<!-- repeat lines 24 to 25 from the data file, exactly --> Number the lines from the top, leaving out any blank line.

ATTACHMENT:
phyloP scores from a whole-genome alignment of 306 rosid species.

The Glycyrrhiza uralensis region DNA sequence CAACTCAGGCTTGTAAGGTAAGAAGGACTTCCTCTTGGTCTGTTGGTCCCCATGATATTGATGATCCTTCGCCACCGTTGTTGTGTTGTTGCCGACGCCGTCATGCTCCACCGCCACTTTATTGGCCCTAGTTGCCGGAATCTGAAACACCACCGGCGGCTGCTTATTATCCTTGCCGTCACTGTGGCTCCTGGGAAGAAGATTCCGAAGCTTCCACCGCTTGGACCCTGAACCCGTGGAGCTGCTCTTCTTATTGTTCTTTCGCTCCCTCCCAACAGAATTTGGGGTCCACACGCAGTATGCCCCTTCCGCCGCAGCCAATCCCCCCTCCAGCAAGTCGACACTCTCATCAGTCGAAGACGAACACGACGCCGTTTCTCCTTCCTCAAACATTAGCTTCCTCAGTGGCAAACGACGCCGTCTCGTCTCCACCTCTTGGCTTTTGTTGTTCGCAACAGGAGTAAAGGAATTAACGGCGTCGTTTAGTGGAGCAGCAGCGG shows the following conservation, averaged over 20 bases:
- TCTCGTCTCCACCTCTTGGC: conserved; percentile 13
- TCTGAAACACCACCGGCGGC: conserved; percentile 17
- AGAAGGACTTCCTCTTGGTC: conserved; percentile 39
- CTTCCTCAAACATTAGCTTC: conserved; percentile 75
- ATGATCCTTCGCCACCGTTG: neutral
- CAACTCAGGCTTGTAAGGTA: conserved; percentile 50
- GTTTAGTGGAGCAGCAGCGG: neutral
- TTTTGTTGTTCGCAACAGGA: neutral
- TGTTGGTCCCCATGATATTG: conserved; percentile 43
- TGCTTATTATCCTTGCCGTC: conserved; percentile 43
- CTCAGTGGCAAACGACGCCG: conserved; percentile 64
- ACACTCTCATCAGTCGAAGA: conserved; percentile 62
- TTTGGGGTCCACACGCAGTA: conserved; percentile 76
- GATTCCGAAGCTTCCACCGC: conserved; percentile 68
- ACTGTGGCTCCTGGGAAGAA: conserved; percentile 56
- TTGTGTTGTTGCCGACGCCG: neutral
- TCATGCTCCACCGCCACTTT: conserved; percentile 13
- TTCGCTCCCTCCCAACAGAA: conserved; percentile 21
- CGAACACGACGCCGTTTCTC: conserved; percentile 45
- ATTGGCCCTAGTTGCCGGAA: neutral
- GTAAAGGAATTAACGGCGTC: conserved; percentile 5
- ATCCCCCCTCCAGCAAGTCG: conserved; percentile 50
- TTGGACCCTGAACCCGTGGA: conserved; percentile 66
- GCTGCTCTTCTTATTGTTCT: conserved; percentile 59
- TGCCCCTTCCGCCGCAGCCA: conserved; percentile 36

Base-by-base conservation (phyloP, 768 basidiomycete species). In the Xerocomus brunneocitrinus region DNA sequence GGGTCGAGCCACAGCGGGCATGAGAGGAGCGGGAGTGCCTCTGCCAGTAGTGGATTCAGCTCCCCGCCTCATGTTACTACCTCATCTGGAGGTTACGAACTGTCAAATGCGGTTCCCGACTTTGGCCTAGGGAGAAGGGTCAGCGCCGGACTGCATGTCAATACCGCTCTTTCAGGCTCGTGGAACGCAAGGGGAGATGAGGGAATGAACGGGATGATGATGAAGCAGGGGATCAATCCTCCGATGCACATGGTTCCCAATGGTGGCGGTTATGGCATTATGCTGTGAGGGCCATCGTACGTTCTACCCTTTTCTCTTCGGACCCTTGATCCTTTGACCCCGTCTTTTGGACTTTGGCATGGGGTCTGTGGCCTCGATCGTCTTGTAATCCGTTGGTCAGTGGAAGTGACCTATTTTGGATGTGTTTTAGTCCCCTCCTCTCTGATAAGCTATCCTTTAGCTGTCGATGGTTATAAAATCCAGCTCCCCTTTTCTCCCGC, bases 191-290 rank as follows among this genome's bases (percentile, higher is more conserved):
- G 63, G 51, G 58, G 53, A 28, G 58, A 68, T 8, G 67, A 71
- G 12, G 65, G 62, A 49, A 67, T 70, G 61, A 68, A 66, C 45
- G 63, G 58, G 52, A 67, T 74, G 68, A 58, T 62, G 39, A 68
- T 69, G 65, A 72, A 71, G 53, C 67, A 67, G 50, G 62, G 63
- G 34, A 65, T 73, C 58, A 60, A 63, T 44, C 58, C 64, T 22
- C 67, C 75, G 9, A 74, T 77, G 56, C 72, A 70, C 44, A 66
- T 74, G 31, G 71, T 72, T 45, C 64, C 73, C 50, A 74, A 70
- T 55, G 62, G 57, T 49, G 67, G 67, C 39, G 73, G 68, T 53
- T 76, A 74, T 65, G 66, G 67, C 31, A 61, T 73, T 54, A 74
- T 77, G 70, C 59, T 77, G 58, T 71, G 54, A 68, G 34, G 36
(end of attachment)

- ATCCCCCCTCCAGCAAGTCG: conserved; percentile 50
- TTGGACCCTGAACCCGTGGA: conserved; percentile 66